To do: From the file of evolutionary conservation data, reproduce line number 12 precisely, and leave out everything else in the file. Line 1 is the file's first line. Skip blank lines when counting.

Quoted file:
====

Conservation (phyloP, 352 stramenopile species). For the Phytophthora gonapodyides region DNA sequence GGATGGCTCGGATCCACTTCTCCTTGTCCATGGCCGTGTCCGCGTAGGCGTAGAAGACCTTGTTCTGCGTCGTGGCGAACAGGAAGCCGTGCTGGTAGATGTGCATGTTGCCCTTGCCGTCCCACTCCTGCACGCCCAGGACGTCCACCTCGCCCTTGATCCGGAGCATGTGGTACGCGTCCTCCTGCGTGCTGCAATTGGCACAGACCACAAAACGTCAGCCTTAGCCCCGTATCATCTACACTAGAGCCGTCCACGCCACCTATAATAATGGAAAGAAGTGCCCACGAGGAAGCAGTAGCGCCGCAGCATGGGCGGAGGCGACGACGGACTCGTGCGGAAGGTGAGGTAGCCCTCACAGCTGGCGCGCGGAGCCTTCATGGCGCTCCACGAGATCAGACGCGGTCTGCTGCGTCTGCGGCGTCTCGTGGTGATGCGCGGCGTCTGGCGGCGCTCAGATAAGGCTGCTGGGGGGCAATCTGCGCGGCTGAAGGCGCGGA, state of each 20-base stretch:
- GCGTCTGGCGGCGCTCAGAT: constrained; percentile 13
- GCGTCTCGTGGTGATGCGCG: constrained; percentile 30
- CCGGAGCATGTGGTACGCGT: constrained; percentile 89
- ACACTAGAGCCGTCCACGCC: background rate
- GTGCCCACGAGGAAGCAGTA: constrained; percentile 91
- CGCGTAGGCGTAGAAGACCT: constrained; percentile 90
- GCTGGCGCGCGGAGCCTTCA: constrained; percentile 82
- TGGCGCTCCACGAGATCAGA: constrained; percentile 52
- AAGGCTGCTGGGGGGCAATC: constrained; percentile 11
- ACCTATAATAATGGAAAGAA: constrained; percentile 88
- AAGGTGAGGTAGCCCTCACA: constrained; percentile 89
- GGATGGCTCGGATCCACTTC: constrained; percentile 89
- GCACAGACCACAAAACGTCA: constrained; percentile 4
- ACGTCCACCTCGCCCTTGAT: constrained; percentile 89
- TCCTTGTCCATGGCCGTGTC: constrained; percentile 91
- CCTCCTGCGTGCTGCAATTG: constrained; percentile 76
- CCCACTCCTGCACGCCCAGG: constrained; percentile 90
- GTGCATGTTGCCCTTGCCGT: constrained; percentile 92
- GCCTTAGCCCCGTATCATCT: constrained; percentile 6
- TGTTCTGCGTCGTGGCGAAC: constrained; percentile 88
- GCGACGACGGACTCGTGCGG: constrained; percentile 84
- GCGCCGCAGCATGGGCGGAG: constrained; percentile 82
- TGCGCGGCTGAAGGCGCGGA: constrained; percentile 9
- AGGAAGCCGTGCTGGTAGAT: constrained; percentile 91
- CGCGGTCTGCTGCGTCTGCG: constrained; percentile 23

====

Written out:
- AAGGTGAGGTAGCCCTCACA: constrained; percentile 89